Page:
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Knowing Your Customers
Every business is faced with the inevitable task of building a sufficient customer base to sustain long term profit growth. Whether that customer is the result of a well researched and objectively documented business plan or an intuitive guess that sprang from two wildly, distinctive abstract connections, it is imperative to know ‘who is that niche customer that will sustain the business through its start up and growth phases?

The advent of technology, fashion, lifestyle and diverse spending patterns has contributed to segmenting what was once known as the ‘Mass Customer Market’. In its wake, customer characteristics have transformed the market place into a buffet of cosmetic colors, tekkie toys and form fitting fashions that stretch the most creative business owner to higher levels of consumer frenzy. It is not enough to build a business on a niche market, but to sustain that business on the strength your ability to consistently satisfy niche customer needs.

The recent mergers within the wireless cell phone industry speak specifically to the notion that within the rapidly expanding cell phone market, there is a niche customer with specific cell phones needs. When Cingular and AT&T Wireless merged, it was not a merger of equals as much as it was a merger of convenience. Though the act did create the largest network of wireless cell phone subscribers, it also allowed the new company to address the common needs the two companies shared among customers. Nextel and Sprint, once their merger is finalized, will share a common platform that will address the specific needs of their niche customer. Obviously the one common truth that drives the competitive race among cell phone providers is that cell phone users differ in their needs.
The real challenge is in finding that one unique need within a broad customer range and consistently providing the means for addressing that need.

Building a business around a niche customer entails thinking of your product or service as an essential element of the customer’s life. Customers never really gave much thought to the frequent use of an ironing board until someone figured out how to build one that didn’t squeak whenever it was being unfolded. Satellite radio is carving into that niche group of radio listeners who are bored or annoyed by the standardized play list common to many of their favorite stations. Thousands of Detroit Red Wing fans find themselves searching the cable channels for coverage of semi-pro hockey games in order to satisfy their unique customer needs. In his book, ‘The Customer Driven Company’, author Richard C. Whiteley states that, “Choosing the customer on whom the company will focus is a major opportunity. Doing it well can lay the foundation for success.” He goes on to show how Jan Carlzon completely turned around Scandinavian Airlines during a worldwide recession by recognizing that ‘business travelers’ were the key to its comeback. At that time, those business travelers were seen as the only stable source of revenue on Scandinavian Airlines main routes. Therefore, the airlines had to understand the traveler’s needs immediately, and it had to inspire each employee to measure every action against those needs.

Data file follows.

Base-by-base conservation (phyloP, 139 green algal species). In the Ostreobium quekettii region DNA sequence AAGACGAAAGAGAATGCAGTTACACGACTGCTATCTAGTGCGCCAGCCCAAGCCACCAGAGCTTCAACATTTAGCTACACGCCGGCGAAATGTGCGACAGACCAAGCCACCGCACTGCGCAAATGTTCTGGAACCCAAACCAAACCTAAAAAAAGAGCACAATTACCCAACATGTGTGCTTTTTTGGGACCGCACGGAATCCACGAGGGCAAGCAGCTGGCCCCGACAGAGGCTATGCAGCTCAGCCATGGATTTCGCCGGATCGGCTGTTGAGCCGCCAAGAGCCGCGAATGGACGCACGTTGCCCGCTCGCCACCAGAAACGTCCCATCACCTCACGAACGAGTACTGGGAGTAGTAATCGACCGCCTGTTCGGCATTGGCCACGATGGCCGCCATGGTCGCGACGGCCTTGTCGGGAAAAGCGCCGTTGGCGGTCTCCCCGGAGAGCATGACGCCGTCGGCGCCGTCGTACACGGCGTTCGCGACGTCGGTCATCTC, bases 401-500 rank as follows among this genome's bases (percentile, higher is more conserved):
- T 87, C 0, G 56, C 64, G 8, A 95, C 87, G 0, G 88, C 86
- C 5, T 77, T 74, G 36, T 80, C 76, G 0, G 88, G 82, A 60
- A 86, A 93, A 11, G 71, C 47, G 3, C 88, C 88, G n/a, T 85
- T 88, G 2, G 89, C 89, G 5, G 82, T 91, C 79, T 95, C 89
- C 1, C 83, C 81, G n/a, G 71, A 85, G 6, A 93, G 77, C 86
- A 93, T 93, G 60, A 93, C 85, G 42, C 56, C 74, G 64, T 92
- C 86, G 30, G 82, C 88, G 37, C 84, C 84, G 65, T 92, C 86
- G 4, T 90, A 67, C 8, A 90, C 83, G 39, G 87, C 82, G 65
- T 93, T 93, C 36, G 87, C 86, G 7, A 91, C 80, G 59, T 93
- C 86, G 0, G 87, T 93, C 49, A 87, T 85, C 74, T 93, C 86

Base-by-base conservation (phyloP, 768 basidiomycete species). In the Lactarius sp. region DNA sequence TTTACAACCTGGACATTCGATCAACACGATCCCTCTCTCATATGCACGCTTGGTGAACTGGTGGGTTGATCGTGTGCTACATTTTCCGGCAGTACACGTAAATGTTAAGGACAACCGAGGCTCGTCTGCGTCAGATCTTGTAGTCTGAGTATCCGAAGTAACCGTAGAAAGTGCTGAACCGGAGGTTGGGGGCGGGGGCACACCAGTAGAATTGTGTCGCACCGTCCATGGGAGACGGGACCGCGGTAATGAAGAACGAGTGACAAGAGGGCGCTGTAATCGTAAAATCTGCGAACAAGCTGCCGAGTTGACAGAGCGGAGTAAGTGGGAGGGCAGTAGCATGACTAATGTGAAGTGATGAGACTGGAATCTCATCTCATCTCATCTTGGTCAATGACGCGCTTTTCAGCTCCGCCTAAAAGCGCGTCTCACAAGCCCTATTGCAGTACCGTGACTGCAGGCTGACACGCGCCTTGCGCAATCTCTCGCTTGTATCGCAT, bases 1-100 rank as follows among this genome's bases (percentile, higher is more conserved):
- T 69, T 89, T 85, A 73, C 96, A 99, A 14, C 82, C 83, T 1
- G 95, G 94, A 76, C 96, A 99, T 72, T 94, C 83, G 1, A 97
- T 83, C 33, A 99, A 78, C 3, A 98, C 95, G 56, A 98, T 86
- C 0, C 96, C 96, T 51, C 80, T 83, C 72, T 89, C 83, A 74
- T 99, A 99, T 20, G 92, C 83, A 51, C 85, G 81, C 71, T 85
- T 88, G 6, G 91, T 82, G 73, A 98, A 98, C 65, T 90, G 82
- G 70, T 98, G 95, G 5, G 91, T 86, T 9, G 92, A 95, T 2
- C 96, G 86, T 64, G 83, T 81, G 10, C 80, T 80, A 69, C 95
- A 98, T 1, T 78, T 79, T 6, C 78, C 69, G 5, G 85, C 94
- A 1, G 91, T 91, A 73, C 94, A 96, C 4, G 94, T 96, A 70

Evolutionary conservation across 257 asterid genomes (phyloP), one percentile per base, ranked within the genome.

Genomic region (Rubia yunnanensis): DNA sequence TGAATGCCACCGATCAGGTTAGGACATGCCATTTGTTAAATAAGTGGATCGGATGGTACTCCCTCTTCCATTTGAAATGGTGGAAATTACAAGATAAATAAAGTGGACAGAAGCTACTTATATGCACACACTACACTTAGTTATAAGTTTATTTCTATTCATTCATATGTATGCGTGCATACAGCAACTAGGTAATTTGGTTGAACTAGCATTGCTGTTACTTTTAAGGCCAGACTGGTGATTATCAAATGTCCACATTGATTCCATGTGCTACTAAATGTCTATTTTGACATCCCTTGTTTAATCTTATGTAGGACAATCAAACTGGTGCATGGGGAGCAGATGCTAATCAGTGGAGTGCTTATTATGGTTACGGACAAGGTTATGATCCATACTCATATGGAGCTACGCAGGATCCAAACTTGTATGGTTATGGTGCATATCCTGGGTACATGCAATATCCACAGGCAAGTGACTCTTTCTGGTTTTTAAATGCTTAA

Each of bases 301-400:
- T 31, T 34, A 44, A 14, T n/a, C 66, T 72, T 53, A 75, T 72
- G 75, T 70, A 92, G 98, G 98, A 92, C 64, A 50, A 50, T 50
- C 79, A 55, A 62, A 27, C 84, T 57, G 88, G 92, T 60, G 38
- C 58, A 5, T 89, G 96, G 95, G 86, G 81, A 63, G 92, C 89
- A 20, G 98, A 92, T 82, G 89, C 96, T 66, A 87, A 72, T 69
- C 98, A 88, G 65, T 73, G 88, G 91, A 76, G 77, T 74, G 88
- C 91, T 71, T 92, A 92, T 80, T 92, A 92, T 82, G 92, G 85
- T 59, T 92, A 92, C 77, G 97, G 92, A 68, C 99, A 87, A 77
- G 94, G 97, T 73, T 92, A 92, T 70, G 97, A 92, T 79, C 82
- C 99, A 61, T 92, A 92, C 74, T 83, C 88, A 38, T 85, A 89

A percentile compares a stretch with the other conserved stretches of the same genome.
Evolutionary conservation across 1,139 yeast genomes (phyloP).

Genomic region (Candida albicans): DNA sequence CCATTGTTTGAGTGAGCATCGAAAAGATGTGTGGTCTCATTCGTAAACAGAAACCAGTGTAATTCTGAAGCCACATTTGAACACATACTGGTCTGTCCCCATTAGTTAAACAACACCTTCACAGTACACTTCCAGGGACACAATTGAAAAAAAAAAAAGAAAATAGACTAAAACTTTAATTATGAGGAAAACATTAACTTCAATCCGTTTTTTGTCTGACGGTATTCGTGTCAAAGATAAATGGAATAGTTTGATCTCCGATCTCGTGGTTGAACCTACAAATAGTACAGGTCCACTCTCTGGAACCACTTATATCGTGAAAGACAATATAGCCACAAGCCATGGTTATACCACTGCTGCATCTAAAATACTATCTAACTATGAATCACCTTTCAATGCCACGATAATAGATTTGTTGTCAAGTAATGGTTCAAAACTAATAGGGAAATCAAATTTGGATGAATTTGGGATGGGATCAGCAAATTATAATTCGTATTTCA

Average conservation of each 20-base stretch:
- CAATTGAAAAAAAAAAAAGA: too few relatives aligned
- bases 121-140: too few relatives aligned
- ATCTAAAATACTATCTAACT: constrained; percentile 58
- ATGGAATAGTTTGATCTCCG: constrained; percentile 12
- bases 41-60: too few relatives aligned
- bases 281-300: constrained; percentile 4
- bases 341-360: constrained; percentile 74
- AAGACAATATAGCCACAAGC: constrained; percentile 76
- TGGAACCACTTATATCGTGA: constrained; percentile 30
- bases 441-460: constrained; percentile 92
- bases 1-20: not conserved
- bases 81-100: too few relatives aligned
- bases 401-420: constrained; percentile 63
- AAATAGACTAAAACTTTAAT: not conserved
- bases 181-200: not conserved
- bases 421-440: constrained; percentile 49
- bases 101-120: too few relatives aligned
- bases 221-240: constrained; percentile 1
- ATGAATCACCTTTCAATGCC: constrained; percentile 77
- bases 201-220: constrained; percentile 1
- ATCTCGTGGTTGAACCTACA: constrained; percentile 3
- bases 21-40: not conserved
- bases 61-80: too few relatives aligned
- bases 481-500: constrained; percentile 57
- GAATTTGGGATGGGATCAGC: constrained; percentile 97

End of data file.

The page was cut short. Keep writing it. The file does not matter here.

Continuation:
Tina Wohlfield, Human Resources Administrator for USA Credit Union says, “As a service provider, we anticipate our customer needs before they know they need them. We tailor our product and services at the individual level. We don’t push those things that have no interest to our customers, but we do monitor their needs and then offer a service that reflects their individual preferences.”

Sometimes it is hard to imagine that the thousands of people seen walking through the malls on any given Saturday are uniquely different and have specific needs that move them in and out of particular stores. A successful business owner recognizes that customer retention depends largely on how well you can improve upon product or service without losing the one characteristic that made it unique. You can be certain that the Sprint/Nextel merger will combine a number of customer services, but the ‘push-to-talk’ feature will remain intact.


© 2013 Lee E. Meadows
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